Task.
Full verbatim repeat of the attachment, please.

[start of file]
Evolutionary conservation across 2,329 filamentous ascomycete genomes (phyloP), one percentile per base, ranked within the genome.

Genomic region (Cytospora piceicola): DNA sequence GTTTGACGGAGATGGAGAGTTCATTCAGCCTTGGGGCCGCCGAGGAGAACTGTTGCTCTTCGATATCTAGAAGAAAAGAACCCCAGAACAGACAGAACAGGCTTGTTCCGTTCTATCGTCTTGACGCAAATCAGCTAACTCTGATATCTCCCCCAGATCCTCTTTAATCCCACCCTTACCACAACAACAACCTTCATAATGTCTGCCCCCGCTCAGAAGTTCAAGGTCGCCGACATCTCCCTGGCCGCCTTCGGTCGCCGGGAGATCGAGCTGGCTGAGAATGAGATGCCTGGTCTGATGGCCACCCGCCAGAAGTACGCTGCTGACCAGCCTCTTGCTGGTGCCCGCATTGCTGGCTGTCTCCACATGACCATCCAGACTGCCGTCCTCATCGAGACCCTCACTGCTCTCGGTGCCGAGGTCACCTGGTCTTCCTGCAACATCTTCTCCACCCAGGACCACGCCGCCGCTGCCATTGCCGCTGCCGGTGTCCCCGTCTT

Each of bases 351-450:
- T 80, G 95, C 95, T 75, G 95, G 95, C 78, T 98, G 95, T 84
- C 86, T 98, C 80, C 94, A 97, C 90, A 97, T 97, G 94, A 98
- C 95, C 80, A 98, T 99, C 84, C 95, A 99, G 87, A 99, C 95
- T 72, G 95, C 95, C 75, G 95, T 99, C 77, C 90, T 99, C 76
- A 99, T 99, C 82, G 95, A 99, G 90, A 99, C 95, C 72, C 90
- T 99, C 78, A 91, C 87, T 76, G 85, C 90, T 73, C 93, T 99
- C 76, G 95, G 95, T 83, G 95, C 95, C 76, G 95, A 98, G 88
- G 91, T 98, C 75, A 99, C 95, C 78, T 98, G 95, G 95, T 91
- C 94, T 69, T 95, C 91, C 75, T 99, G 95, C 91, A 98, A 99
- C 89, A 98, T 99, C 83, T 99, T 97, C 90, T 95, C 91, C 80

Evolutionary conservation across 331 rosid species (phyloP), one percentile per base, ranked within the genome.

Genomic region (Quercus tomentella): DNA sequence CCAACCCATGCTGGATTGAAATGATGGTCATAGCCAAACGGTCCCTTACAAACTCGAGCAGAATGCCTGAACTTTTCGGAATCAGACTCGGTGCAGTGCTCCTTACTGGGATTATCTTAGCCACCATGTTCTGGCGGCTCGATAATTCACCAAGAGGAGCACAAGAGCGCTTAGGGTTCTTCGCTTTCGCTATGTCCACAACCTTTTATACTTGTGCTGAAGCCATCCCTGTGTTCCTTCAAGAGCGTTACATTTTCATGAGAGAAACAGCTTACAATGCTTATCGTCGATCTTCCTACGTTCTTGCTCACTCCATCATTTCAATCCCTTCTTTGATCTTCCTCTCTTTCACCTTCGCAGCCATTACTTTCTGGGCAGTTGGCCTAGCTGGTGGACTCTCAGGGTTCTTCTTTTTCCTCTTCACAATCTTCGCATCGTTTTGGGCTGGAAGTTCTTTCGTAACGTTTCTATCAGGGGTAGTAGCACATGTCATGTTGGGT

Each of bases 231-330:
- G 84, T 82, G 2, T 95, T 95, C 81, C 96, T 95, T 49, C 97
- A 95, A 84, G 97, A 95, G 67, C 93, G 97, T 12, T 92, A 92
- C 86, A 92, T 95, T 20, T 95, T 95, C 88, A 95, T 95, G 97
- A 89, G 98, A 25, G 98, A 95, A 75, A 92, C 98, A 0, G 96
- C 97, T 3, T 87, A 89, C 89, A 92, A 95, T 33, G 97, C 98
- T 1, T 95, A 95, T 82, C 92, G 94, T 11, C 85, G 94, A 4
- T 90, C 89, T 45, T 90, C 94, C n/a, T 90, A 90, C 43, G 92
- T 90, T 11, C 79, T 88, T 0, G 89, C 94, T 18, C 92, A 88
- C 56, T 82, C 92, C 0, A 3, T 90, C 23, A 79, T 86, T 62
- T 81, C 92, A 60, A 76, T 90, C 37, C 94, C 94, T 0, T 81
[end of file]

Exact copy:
Evolutionary conservation across 2,329 filamentous ascomycete genomes (phyloP), one percentile per base, ranked within the genome.

Genomic region (Cytospora piceicola): DNA sequence GTTTGACGGAGATGGAGAGTTCATTCAGCCTTGGGGCCGCCGAGGAGAACTGTTGCTCTTCGATATCTAGAAGAAAAGAACCCCAGAACAGACAGAACAGGCTTGTTCCGTTCTATCGTCTTGACGCAAATCAGCTAACTCTGATATCTCCCCCAGATCCTCTTTAATCCCACCCTTACCACAACAACAACCTTCATAATGTCTGCCCCCGCTCAGAAGTTCAAGGTCGCCGACATCTCCCTGGCCGCCTTCGGTCGCCGGGAGATCGAGCTGGCTGAGAATGAGATGCCTGGTCTGATGGCCACCCGCCAGAAGTACGCTGCTGACCAGCCTCTTGCTGGTGCCCGCATTGCTGGCTGTCTCCACATGACCATCCAGACTGCCGTCCTCATCGAGACCCTCACTGCTCTCGGTGCCGAGGTCACCTGGTCTTCCTGCAACATCTTCTCCACCCAGGACCACGCCGCCGCTGCCATTGCCGCTGCCGGTGTCCCCGTCTT

Each of bases 351-450:
- T 80, G 95, C 95, T 75, G 95, G 95, C 78, T 98, G 95, T 84
- C 86, T 98, C 80, C 94, A 97, C 90, A 97, T 97, G 94, A 98
- C 95, C 80, A 98, T 99, C 84, C 95, A 99, G 87, A 99, C 95
- T 72, G 95, C 95, C 75, G 95, T 99, C 77, C 90, T 99, C 76
- A 99, T 99, C 82, G 95, A 99, G 90, A 99, C 95, C 72, C 90
- T 99, C 78, A 91, C 87, T 76, G 85, C 90, T 73, C 93, T 99
- C 76, G 95, G 95, T 83, G 95, C 95, C 76, G 95, A 98, G 88
- G 91, T 98, C 75, A 99, C 95, C 78, T 98, G 95, G 95, T 91
- C 94, T 69, T 95, C 91, C 75, T 99, G 95, C 91, A 98, A 99
- C 89, A 98, T 99, C 83, T 99, T 97, C 90, T 95, C 91, C 80

Evolutionary conservation across 331 rosid species (phyloP), one percentile per base, ranked within the genome.

Genomic region (Quercus tomentella): DNA sequence CCAACCCATGCTGGATTGAAATGATGGTCATAGCCAAACGGTCCCTTACAAACTCGAGCAGAATGCCTGAACTTTTCGGAATCAGACTCGGTGCAGTGCTCCTTACTGGGATTATCTTAGCCACCATGTTCTGGCGGCTCGATAATTCACCAAGAGGAGCACAAGAGCGCTTAGGGTTCTTCGCTTTCGCTATGTCCACAACCTTTTATACTTGTGCTGAAGCCATCCCTGTGTTCCTTCAAGAGCGTTACATTTTCATGAGAGAAACAGCTTACAATGCTTATCGTCGATCTTCCTACGTTCTTGCTCACTCCATCATTTCAATCCCTTCTTTGATCTTCCTCTCTTTCACCTTCGCAGCCATTACTTTCTGGGCAGTTGGCCTAGCTGGTGGACTCTCAGGGTTCTTCTTTTTCCTCTTCACAATCTTCGCATCGTTTTGGGCTGGAAGTTCTTTCGTAACGTTTCTATCAGGGGTAGTAGCACATGTCATGTTGGGT

Each of bases 231-330:
- G 84, T 82, G 2, T 95, T 95, C 81, C 96, T 95, T 49, C 97
- A 95, A 84, G 97, A 95, G 67, C 93, G 97, T 12, T 92, A 92
- C 86, A 92, T 95, T 20, T 95, T 95, C 88, A 95, T 95, G 97
- A 89, G 98, A 25, G 98, A 95, A 75, A 92, C 98, A 0, G 96
- C 97, T 3, T 87, A 89, C 89, A 92, A 95, T 33, G 97, C 98
- T 1, T 95, A 95, T 82, C 92, G 94, T 11, C 85, G 94, A 4
- T 90, C 89, T 45, T 90, C 94, C n/a, T 90, A 90, C 43, G 92
- T 90, T 11, C 79, T 88, T 0, G 89, C 94, T 18, C 92, A 88
- C 56, T 82, C 92, C 0, A 3, T 90, C 23, A 79, T 86, T 62
- T 81, C 92, A 60, A 76, T 90, C 37, C 94, C 94, T 0, T 81